Is There a Charm in Sounds of Greek?

John Trumbull, The Progress of Dulness:

“Come ye, who finer arts despise,

And scoff at verse as heathen lies;

In all the pride of dulness rage

At Pope, or Milton’s deathless page;

Or stung by truth’s deep-searching line.

Rave ev’n at rhymes as low as mine;

Say ye, who boast the name of wise,

Wherein substantial learning lies.

Is it, superb in classic lore,

To speak what Homer spoke before,

To write the language Tully wrote,

The style, the cadence and the note?

Is there a charm in sounds of Greek,

No language else can learn to speak;

That cures distemper’d brains at once,

Like Pliny’s rhymes for broken bones?

Is there a spirit found in Latin,

That must evap’rate in translating ?

And say are sense and genius bound

To any vehicles of sound?

Can knowledge never reach the brains.

Unless convey’d in ancient strains?

While Homer sets before your eyes

Achilles’ rage, Ulysses’ lies,

Th’ amours of Jove in masquerade,

And Mars entrapp’d by Phoebus’ aid;

While Virgil sings, in verses grave,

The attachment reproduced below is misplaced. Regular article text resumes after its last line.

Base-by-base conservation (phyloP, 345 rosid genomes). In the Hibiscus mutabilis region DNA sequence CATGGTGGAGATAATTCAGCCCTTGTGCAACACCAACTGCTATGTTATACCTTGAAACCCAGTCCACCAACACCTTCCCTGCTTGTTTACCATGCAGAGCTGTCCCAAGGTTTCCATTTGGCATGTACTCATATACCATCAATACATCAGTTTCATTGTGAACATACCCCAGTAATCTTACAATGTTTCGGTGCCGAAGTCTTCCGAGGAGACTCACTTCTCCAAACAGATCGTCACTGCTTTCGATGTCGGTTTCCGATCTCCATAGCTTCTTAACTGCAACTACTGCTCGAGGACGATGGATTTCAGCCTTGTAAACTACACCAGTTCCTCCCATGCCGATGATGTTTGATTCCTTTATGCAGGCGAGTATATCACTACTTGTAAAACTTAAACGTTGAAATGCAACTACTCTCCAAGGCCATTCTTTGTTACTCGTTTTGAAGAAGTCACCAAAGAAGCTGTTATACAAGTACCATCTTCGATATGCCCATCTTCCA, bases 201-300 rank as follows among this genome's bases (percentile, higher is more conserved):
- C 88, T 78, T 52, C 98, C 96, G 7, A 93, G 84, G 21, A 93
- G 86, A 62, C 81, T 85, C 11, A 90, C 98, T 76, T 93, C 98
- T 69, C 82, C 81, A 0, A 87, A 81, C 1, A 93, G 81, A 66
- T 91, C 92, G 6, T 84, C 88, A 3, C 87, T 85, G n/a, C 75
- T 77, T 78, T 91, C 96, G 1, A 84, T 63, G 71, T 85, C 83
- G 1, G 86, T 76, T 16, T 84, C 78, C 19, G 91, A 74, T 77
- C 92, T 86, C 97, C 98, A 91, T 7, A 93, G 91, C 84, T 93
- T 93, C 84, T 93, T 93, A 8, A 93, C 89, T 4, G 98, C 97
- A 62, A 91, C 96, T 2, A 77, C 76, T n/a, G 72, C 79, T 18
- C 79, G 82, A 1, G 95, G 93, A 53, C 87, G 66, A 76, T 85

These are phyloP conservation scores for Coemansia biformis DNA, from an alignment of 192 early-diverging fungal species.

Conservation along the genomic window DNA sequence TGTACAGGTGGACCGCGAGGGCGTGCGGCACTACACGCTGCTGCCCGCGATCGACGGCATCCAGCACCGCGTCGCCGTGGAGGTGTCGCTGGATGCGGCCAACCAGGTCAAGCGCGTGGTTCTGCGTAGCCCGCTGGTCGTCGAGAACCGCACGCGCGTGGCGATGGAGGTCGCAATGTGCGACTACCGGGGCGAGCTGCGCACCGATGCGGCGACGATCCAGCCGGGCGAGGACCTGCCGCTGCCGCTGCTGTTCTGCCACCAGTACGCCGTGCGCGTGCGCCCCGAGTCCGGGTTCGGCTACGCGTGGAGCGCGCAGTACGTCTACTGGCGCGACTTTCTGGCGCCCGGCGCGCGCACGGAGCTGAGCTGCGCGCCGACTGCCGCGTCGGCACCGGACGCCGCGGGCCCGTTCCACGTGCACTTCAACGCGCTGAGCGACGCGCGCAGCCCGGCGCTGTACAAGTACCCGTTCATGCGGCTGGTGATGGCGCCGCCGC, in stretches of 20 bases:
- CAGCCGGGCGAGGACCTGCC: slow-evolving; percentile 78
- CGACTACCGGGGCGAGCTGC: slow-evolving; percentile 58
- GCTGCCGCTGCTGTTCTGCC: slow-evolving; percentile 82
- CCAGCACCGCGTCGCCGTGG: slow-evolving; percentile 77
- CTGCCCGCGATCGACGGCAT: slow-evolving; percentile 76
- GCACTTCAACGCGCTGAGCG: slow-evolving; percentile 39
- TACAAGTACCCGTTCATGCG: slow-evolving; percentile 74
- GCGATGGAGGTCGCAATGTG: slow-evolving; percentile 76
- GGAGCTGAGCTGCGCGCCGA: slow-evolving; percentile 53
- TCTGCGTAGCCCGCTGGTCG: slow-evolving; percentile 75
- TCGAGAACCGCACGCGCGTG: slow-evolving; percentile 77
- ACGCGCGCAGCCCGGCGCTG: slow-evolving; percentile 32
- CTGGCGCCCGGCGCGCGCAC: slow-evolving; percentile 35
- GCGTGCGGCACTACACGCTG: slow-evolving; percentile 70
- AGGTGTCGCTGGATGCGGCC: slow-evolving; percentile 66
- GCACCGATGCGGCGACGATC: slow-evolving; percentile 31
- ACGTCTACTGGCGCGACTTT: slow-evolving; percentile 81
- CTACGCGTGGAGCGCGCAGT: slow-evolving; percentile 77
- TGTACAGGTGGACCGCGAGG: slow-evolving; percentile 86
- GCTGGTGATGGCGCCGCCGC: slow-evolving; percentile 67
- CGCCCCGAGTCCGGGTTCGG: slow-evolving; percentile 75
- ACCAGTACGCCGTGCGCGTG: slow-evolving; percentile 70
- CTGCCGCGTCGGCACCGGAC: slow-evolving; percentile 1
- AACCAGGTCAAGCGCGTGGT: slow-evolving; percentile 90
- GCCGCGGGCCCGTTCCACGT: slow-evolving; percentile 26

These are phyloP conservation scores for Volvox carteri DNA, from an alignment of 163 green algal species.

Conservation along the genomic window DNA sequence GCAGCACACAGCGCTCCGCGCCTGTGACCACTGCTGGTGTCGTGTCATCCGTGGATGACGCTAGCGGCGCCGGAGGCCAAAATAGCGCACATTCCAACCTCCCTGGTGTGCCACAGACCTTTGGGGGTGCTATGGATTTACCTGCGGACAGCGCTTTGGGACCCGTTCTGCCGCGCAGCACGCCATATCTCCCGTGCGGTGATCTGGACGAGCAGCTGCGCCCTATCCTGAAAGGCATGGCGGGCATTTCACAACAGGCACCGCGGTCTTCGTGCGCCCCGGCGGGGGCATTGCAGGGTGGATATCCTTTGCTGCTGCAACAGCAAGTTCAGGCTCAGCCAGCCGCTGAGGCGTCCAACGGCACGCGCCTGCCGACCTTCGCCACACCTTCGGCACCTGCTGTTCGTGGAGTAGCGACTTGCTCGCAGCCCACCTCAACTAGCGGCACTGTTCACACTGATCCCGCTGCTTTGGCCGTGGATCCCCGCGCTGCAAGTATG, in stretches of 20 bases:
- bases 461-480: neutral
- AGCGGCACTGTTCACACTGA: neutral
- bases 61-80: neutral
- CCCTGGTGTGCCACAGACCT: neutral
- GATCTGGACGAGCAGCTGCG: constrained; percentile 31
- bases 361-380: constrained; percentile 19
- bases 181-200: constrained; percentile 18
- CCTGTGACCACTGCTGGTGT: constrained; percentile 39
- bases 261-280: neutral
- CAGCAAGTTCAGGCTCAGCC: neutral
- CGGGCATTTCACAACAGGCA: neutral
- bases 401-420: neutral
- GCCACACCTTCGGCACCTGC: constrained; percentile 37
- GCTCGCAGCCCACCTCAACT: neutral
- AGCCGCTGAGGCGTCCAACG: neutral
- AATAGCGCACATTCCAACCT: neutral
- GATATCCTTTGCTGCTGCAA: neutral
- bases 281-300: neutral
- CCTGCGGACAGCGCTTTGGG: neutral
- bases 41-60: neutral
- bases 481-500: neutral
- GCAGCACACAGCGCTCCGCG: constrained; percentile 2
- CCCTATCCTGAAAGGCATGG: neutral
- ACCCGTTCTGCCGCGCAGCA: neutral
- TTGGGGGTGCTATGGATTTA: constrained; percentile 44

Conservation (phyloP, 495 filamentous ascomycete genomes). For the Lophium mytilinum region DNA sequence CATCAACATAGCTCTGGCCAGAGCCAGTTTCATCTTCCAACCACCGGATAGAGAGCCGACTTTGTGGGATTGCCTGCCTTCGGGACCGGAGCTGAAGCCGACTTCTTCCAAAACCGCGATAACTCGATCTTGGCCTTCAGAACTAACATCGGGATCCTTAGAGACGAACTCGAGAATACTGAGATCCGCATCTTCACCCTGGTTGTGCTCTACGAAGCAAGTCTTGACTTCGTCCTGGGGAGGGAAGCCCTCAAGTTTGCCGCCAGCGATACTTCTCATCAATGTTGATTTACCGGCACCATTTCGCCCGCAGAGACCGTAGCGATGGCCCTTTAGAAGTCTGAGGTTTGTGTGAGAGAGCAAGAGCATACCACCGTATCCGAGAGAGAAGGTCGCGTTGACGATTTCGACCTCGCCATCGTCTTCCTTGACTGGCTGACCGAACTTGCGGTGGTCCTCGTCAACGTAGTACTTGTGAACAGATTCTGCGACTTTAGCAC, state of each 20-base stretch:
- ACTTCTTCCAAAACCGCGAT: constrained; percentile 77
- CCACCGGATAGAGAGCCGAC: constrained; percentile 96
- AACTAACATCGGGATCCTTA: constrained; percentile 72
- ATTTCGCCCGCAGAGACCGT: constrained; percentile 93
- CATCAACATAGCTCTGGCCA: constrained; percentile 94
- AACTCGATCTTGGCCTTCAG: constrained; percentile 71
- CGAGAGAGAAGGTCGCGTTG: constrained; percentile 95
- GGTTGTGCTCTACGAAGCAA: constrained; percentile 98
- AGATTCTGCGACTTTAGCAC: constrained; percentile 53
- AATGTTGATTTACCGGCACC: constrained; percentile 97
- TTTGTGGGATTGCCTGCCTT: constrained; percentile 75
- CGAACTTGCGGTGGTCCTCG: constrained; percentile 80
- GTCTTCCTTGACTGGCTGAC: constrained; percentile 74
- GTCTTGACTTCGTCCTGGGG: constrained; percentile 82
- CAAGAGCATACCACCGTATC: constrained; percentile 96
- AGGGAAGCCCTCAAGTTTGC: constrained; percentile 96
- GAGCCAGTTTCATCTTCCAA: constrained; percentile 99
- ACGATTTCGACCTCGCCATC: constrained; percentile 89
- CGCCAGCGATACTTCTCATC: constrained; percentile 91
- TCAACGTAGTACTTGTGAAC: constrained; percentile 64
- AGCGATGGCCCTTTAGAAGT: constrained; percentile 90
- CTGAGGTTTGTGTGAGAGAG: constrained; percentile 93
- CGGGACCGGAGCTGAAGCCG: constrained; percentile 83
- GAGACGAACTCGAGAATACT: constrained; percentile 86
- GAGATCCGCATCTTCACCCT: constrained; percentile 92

His lovers meeting in a cave,

His ships turn’d nymphs, in pagan fables,

And how the Trojans eat their tables;

While half this learning but displays

The follies of the former days;

And for our linguists, fairly try them,

A tutor’d parrot might defy them.

Go to the vulgar ’tis decreed,

There you must preach and write or plead:

Broach every curious Latin phrase

From Tully down to Lily’s days:

All this your hearers have no share in,

Bate but their laughing and their staring.

Interpreters must pass between,

To let them know a word you mean.

Yet could you reach that lofty tongue

Which Plato wrote and Homer sung;

Or ape the Latin verse and scanning,

Like Vida, Cowley or Buchanan;

Or bear ten phrase-books in your head;

Yet know, these languages are dead,

And nothing, e’er, by death, was seen

Improved in beauty, strength or mien,

Whether the sexton use his spade,

Or sorcerer wake the parted shade.

Think how would Tully stare or smile

At these wan spectres of his style,

Or Horace in his jovial way

Ask what these babblers mean to say.”

Image result for medieval manuscript reading

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